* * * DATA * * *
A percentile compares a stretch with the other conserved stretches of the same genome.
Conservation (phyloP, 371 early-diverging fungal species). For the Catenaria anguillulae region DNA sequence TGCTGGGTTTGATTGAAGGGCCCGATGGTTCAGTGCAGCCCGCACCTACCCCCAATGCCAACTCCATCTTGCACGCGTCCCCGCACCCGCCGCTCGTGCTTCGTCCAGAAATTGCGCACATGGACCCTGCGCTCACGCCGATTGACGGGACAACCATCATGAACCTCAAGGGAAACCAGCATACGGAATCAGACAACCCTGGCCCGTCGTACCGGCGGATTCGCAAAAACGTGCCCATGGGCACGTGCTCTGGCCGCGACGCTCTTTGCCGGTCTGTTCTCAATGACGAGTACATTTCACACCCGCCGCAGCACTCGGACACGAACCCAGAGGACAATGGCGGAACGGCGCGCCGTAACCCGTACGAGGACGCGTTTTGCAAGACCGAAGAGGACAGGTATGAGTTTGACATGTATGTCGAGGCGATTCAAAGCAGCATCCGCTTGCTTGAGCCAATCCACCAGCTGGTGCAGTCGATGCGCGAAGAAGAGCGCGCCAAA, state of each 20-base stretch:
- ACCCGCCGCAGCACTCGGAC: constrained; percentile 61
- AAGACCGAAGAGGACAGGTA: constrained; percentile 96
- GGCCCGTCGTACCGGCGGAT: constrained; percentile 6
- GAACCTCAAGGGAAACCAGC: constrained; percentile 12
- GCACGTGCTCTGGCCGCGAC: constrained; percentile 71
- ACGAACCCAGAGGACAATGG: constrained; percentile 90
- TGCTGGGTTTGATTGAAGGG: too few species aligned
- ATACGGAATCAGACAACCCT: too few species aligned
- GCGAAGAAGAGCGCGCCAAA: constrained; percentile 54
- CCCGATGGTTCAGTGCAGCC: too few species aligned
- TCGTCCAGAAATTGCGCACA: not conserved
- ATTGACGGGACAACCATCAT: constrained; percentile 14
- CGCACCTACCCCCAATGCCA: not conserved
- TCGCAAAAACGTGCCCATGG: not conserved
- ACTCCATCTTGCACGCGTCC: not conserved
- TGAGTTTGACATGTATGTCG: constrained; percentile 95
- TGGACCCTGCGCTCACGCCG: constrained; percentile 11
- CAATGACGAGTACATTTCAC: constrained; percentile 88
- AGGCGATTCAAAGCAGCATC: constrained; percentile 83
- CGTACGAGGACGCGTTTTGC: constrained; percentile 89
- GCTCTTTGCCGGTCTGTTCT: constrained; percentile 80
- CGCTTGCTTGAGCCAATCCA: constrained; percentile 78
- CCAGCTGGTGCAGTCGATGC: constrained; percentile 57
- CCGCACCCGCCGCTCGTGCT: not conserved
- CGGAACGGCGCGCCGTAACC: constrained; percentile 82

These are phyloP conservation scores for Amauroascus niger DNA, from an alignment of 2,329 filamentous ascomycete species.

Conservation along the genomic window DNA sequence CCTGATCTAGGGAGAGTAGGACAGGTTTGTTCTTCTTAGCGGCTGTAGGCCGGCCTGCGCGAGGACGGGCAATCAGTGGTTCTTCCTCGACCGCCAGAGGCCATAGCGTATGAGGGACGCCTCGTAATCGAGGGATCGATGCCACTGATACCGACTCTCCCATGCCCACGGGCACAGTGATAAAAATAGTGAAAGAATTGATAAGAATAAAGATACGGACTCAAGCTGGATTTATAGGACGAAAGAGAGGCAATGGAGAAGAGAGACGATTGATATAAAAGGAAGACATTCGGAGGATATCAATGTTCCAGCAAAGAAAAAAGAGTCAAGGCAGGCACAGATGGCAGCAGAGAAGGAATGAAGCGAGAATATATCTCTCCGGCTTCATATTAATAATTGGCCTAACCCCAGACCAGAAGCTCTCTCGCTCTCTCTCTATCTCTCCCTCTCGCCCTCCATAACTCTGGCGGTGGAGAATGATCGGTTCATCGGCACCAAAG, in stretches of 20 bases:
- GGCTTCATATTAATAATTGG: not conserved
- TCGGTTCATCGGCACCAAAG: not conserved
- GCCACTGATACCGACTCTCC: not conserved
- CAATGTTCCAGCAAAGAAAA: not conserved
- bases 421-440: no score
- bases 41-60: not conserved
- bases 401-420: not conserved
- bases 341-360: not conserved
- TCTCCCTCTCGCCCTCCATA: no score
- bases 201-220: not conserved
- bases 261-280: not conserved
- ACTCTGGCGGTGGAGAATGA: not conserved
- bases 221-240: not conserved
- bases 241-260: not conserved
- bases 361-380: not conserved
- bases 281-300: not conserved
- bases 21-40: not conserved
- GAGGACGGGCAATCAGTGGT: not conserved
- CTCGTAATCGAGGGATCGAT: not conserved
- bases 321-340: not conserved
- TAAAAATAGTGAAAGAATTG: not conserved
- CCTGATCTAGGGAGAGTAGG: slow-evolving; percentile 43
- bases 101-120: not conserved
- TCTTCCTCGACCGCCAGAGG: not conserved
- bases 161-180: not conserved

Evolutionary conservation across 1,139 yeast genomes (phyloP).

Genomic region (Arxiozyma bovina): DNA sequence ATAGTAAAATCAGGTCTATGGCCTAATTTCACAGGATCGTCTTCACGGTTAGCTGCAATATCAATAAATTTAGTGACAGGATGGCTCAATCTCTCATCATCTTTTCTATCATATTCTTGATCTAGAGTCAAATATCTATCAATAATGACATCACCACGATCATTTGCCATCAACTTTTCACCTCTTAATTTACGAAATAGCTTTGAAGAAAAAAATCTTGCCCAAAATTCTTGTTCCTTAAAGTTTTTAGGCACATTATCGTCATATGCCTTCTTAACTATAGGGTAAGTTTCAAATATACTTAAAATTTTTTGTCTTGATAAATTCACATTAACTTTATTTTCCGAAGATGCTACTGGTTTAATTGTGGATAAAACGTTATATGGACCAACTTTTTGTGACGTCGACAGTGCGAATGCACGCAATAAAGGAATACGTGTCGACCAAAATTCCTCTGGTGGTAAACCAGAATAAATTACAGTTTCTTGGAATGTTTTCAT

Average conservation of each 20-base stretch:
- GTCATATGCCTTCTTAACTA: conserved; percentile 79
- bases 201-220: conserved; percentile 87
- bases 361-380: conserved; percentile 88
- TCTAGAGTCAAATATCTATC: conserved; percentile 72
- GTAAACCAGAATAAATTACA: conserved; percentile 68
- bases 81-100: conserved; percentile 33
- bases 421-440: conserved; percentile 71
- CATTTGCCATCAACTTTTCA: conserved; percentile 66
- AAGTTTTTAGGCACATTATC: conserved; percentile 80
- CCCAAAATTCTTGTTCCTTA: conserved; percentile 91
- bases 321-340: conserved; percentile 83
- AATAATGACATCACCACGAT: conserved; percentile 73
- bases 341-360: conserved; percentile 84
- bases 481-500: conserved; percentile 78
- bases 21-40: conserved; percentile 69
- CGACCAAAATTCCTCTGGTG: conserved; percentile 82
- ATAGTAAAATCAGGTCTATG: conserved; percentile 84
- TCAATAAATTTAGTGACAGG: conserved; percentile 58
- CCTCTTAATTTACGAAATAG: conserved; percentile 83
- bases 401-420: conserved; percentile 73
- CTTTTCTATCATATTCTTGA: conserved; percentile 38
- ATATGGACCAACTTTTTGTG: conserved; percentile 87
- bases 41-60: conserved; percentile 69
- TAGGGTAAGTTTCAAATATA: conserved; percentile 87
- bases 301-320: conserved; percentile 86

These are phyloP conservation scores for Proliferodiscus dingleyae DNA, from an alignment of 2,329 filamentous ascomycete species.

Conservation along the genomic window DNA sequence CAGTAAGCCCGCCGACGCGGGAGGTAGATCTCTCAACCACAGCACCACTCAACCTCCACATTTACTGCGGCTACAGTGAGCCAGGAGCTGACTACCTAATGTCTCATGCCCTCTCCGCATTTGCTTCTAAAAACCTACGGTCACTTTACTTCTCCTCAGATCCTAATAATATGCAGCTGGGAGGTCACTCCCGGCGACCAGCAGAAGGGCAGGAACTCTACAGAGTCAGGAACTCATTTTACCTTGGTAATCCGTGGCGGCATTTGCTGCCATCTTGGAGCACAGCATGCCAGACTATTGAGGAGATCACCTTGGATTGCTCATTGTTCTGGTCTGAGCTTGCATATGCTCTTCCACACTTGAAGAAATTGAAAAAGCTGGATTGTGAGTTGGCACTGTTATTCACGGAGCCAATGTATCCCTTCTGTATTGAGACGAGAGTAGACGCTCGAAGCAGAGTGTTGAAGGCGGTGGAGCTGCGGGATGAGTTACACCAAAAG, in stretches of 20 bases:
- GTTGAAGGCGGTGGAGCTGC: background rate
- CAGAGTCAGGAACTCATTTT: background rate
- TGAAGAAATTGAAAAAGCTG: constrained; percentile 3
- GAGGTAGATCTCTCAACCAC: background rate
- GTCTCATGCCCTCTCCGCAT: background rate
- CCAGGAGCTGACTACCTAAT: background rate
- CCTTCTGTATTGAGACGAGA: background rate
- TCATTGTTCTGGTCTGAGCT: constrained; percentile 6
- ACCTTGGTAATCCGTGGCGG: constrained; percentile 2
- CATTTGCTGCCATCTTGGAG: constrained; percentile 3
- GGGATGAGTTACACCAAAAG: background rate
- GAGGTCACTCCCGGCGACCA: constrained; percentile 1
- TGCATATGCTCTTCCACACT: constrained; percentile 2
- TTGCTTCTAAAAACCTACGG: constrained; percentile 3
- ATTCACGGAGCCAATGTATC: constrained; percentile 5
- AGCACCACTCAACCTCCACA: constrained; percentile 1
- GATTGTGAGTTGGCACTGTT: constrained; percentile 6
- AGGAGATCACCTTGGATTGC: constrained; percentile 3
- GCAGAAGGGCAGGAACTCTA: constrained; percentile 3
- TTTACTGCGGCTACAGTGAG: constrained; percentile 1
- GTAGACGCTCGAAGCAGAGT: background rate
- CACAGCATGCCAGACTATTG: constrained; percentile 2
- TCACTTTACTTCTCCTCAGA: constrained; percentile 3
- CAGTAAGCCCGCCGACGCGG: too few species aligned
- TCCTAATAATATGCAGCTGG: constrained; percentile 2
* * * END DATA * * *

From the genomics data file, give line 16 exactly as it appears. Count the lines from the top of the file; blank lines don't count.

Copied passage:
- TCGCAAAAACGTGCCCATGG: not conserved